What’s on India’s richest man’s mind? Five takeaways from rare, long interviews with Mukesh Ambani

Big plans.
Big plans.
Image: Reuters/Amit Dave
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It’s been a week since Reliance Industries (RIL) chairman Mukesh Ambani ushered in a new era in the $50-billion Indian telecom industry with the launch of his Reliance Jio.

The new company’s ambitious agenda rides on its promise of free services till the end of the year and dirt-cheap 4G data thereon.

On Sept. 07, the country’s richest man, whose personal fortune exceeds $22 billion, spoke to two newspapers, The Times of India and the Economic Times, touching upon varied subjects.

Here are the key takeaways from the two interviews.

On his father’s legacy

“There is only one Dhirubhai. I am a very small part of Dhirubhai. For us, his spirit is timeless. It will continue to inspire and guide Reliance beyond me. He had given me a mandate and it is very satisfying to fulfil it. He had told me that the process of Reliance should last beyond you and me,” he told the Economic Times.

“Reliance will always be Dhirubhai’s Reliance.”

Dhirubhai Ambani founded RIL in 1966 as a small textile manufacturing unit. Before that, he worked as a petrol pump assistant in Yemen. On his death in 2002, his empire was divided between his sons Anil and Mukesh. The split units went on to become giants on their own.

On the telecom wars

In the run-up to its launch, a clutch of telecom firms in India alleged that Jio was stepping on regulations and providing full services to consumers under the garb of trial. Ambani refuted these accusations.

“I am struggling to find out what the accusation is. Is it that we conducted trials? When you are doing so many things for the first time, it is better to do trials. We were transparent about it and we have written to everybody, including our competitors,” he told the Times of India.

“Why will I not give free service to my customers to get them used to mobile internet, and to get every small town and village to use it? Everybody does promotions. In the internet world, free is normal.”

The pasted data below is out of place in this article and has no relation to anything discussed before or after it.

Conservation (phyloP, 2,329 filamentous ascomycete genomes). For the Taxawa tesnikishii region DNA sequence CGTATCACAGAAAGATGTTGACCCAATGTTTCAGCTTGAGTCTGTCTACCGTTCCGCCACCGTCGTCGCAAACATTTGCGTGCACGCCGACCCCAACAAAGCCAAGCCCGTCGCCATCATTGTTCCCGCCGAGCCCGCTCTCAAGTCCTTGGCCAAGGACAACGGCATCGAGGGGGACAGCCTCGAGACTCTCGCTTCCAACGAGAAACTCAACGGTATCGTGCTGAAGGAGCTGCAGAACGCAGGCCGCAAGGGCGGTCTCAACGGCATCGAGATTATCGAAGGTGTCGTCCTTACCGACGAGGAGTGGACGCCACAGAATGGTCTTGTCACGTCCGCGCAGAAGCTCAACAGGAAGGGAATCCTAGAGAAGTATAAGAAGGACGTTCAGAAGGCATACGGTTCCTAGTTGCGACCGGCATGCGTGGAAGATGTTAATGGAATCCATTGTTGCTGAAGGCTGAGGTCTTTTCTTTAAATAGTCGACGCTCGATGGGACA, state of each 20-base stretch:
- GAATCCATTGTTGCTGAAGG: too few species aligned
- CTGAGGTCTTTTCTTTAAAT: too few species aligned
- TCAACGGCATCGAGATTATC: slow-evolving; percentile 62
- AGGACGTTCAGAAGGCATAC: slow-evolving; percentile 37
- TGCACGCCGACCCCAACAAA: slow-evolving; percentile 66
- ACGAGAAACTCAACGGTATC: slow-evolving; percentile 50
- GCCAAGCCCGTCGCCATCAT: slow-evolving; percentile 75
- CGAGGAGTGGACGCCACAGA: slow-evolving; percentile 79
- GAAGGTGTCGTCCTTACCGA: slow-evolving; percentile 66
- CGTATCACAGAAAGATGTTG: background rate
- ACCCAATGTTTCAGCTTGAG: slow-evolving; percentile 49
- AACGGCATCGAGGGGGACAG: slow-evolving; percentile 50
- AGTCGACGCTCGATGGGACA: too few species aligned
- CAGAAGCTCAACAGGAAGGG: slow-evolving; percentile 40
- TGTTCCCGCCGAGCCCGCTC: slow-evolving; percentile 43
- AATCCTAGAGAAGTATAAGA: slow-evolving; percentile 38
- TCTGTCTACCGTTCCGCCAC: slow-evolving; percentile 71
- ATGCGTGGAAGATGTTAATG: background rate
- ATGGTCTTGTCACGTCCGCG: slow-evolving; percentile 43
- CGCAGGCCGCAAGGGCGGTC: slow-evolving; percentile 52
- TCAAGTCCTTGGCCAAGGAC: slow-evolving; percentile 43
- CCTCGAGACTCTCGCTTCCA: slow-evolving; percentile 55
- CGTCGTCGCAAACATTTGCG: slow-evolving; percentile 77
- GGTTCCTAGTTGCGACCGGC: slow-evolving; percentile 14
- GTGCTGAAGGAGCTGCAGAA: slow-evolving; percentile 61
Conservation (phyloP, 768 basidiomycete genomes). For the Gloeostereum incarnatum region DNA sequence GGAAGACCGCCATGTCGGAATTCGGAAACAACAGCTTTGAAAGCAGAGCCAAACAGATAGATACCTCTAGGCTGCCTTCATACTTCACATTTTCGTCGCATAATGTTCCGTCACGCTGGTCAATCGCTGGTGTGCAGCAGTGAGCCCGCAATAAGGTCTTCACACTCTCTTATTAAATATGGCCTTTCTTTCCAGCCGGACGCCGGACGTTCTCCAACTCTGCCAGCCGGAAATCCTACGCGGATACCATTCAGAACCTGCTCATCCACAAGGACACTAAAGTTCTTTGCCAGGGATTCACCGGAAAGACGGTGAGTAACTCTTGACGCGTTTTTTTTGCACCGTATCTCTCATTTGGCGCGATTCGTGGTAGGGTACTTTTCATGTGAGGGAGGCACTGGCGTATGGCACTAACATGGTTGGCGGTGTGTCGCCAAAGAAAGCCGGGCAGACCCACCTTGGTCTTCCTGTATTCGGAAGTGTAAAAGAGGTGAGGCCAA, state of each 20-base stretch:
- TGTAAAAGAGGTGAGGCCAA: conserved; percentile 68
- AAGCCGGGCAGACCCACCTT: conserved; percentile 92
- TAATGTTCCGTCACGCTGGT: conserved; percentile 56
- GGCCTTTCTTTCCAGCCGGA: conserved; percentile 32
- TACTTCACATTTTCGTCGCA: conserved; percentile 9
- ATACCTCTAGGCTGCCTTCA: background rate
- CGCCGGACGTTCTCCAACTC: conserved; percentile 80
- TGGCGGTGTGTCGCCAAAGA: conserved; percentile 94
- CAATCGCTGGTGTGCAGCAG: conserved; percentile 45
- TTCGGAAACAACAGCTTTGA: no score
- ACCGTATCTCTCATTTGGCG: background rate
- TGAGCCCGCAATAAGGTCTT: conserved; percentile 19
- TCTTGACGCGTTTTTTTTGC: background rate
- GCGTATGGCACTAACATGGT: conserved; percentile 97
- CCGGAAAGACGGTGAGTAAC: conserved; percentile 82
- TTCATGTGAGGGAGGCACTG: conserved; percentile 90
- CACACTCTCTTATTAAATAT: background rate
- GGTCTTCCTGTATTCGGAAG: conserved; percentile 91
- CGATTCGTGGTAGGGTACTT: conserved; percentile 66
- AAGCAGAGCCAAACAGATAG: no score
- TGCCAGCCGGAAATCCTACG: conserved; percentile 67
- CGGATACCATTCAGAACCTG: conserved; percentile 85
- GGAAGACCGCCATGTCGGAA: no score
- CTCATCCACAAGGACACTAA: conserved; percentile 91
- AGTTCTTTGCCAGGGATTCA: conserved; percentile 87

On the future of Jio

Ambani has ambitious plans: adding some 100 million Jio customers in the shortest time.

“I believe 50 years from now when you write history, one technology that would have changed human civilization is going to be the mobile internet. In 2011 it was hazy. In 2002, it was even hazier. But today, I have no doubts, the world has no doubts, that mobile internet is a life-changing, world-changing technology of this century,” he told The Times of India.

On Narendra Modi

A day after the Jio announcement, major newspapers in India had carried full-page advertisements of the service with a picture of prime minister Narendra Modi. The ad drew flak and some questioned the propriety of using the prime minister’s photo to promote a private firm.

“Frankly, this is a baseless controversy. Shri Narendra Modi is the country’s prime minister. He’s as much your prime minister as he is my prime minister,” Ambani told the Economic Times.  ”He has given the Digital India vision, which I am personally inspired by.”

On RIL’s core business

Though Jio has hogged the limelight recently, RIL’s core business is still oil and gas. The firm has had an enviable history of stellar profit margins, making it one of India’s  most valuable companies.

“Reliance has built a refinery-led energy business and a materials business,” Ambani told the Economic Times. “In the energy business, we give 2% of the world’s petrol, diesel, and aviation fuel. For that, we need some backward integration into oil and gas. I myself believe that… renewable forms of energy in the next 20-30 years will replace nearly all fossil fuels.”